Please use this identifier to cite or link to this item: http://hdl.handle.net/10397/26256
Title: Both the central and peripheral retina contribute to myopia development in chicks
Authors: Wang, JC
Chun, RKM
Zhou, YY
Zuo, B
Li, KK
Liu, Q
To, CH 
Keywords: Central retina
Chick
Emmetropisation
Form deprivation myopia
Periphery
Issue Date: 2015
Publisher: Wiley-Blackwell
Source: Ophthalmic and physiological optics, 2015 How to cite?
Journal: Ophthalmic and physiological optics 
Abstract: Purpose: This study examined the contribution of the central and peripheral retina to the development of form deprivation myopia in chicks. Methods: Chicks were treated for 7 days either with centrally form-deprived (CFD) lenses of 2/4/6/8 mm diameter central diffuse zone, or a full size diffuser lens on their right eyes. The left eyes wore a full field plano lens. Axial dimensions and refractions were measured before and after 4 and 7 days of lens wear. Results: All eyes that had worn CFD lenses of 2/4/6/8 mm had significant changes in refractive errors (from -2.69 ± 0.40 D to -6.13 ± 0.76 D, p < 0.05), vitreous chamber depth (from 0.19 ± 0.04 mm to 0.56 ± 0.04 mm, p < 0.05) and axial length (from 0.42 ± 0.03 mm to 0.96 ± 0.04 mm, p < 0.05) during the experiment, except for the changes in refractive error (-2.81 ± 0.33 D, p = 0.053) and axial length (0.77 ± 0.04 mm, p = 0.050) in the 2 mm lens group after 7 days of lens wear. The myopic shift in the CFD lens wearing eyes was due primarily to an increase in vitreous chamber depth. Linear regression analysis showed that the changes of refractive error, vitreous chamber depth and axial length were positively correlated with the size of central form-deprived retina. Form depriving the central retina produced axial myopia even in the presence of clear peripheral vision. Conclusions: The current study showed that both the central and peripheral retina contributes to myopia development in chicks. The amount of myopia induced increased linearly with the area of retina being form-deprived. It suggests that in terms of decoding optical input for growth, the area of retina being exposed to optical signals may be critical in determining eye growth.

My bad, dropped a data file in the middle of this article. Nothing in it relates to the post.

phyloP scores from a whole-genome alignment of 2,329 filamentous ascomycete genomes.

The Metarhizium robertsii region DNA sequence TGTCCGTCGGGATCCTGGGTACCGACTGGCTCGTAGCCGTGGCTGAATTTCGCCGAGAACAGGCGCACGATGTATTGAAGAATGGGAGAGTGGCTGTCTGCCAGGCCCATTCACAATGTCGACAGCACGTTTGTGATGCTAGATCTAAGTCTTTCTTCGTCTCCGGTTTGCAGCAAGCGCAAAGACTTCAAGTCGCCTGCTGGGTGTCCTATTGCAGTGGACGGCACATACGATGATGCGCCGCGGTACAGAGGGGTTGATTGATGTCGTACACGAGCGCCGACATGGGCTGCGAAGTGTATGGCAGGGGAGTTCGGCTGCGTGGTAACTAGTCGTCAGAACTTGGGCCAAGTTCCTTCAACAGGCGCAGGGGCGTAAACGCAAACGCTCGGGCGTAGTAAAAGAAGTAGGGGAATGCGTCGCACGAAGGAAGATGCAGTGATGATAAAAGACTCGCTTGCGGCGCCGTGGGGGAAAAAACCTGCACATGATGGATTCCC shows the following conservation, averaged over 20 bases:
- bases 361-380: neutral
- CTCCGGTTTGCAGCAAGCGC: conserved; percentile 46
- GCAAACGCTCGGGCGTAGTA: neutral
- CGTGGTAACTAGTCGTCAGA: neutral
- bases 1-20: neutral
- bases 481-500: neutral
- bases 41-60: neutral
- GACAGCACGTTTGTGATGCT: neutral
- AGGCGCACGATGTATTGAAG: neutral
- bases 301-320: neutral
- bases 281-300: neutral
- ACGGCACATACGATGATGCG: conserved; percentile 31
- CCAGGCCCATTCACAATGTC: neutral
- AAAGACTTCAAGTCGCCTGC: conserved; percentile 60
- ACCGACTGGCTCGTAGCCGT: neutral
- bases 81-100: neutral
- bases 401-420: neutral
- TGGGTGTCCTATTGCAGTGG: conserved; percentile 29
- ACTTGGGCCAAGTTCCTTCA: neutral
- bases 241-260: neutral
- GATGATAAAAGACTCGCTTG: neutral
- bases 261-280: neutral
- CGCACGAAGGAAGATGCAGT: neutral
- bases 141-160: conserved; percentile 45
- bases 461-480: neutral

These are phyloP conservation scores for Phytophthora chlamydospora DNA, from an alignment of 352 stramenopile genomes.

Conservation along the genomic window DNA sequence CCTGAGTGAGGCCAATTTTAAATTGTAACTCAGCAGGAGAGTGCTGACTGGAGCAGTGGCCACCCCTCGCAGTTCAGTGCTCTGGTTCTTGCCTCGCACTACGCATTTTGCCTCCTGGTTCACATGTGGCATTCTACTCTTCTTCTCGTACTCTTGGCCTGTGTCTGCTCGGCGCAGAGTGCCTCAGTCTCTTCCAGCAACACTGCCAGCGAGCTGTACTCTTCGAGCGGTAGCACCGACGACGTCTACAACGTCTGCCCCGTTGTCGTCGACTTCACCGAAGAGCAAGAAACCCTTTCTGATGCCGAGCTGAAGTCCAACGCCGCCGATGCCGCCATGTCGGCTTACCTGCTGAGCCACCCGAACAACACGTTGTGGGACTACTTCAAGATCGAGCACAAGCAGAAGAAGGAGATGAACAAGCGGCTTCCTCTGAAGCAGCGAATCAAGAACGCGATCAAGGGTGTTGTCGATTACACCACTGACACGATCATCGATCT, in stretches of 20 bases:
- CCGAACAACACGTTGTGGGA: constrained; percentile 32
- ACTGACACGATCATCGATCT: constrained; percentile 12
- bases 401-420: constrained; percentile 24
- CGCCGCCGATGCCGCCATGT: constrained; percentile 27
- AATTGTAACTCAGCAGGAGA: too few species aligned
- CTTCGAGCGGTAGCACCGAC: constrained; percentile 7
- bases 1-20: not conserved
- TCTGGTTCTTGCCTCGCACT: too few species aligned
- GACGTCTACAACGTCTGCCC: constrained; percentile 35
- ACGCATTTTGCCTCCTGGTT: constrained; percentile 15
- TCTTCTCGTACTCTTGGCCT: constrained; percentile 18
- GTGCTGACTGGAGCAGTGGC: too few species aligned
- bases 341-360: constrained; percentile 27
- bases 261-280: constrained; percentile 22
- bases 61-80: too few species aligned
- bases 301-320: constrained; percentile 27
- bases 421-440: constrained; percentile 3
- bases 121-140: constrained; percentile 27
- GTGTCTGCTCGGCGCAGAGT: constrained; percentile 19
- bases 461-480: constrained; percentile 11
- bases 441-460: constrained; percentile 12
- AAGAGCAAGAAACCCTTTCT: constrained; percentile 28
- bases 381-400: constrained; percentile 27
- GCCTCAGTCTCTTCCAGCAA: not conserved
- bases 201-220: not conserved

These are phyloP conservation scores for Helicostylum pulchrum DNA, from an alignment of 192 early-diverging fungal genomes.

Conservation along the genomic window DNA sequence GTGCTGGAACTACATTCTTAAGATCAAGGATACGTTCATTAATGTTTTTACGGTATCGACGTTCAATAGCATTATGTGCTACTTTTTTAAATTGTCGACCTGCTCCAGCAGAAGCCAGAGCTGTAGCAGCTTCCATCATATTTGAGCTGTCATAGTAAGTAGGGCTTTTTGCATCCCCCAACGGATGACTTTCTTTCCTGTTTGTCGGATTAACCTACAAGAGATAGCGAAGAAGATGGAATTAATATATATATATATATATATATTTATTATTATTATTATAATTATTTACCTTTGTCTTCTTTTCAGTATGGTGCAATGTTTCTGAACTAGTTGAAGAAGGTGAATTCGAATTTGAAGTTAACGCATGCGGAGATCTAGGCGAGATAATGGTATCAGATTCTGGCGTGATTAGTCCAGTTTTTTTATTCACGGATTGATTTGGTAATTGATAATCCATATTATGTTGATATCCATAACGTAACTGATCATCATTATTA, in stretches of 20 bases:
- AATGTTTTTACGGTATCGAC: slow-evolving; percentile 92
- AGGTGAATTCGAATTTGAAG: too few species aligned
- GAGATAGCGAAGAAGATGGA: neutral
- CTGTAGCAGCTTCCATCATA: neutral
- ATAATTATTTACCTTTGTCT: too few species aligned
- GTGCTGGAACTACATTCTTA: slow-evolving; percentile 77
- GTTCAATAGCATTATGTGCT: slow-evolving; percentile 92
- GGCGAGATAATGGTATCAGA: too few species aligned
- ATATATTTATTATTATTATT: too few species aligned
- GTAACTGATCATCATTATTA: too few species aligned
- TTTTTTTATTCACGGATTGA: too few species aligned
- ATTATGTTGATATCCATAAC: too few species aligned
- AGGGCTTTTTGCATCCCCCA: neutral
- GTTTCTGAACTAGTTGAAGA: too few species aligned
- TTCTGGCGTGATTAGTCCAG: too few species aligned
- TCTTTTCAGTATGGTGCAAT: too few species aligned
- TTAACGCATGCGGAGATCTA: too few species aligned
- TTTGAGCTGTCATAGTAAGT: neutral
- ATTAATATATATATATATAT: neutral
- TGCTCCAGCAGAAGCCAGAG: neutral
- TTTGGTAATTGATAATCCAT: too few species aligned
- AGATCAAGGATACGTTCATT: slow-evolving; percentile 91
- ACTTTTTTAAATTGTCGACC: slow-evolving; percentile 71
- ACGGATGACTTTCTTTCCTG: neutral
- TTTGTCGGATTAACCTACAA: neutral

URI: http://hdl.handle.net/10397/26256
ISSN: 0275-5408
EISSN: 1475-1313
DOI: 10.1111/opo.12239
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